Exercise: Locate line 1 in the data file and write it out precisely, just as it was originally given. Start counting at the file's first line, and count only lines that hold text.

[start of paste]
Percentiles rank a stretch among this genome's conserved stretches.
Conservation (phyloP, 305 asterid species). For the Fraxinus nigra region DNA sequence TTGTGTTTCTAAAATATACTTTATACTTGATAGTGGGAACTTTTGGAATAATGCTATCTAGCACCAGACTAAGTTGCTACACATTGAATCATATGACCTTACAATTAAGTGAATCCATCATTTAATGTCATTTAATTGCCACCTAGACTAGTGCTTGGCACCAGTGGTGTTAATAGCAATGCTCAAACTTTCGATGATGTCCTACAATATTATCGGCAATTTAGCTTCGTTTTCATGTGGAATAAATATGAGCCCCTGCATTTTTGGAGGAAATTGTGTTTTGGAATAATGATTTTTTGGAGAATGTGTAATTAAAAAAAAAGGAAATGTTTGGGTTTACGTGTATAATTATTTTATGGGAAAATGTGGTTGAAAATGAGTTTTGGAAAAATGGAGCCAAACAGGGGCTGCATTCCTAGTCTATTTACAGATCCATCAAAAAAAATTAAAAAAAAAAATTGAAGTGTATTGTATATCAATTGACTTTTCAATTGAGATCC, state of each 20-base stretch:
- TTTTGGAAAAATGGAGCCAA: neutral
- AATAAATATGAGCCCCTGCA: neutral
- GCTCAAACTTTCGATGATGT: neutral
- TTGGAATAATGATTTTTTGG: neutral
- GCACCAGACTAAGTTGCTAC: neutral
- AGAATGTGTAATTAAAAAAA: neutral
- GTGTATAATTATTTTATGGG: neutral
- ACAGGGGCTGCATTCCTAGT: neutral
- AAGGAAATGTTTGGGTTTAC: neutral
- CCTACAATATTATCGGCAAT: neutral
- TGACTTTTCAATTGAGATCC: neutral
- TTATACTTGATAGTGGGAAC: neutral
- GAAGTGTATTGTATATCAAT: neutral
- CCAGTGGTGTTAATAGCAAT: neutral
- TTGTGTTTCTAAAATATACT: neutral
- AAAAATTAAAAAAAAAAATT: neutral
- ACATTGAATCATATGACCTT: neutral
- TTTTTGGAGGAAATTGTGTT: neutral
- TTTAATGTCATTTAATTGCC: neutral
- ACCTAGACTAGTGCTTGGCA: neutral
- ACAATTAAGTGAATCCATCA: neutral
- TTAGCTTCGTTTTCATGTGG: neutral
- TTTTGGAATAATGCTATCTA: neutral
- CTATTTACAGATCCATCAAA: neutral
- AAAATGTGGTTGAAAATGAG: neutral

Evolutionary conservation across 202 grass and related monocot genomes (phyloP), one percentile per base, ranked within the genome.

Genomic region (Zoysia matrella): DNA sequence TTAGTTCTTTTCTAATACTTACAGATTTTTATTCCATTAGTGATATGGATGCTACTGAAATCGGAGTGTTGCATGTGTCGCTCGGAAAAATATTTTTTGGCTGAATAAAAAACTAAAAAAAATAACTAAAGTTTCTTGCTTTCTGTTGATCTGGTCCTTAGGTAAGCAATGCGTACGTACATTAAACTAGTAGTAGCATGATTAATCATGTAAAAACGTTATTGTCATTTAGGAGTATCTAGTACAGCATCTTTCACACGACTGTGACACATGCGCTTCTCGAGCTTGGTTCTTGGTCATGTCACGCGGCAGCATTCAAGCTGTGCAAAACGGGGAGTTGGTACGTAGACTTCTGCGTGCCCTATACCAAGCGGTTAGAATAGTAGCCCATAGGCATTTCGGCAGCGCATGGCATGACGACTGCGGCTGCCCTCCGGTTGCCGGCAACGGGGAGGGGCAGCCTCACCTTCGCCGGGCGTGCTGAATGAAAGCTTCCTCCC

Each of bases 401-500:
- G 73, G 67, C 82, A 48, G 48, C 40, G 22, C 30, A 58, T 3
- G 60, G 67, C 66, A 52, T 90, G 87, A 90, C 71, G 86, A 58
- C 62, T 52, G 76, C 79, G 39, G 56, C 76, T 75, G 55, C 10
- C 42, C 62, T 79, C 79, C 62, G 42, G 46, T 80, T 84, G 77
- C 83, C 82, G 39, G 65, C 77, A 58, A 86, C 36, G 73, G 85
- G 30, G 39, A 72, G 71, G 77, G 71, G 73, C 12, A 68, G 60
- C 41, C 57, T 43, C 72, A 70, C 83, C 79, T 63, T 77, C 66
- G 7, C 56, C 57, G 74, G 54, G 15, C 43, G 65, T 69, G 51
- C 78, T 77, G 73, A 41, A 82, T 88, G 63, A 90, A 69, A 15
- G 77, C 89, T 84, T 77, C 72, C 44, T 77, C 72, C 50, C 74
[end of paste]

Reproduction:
Percentiles rank a stretch among this genome's conserved stretches.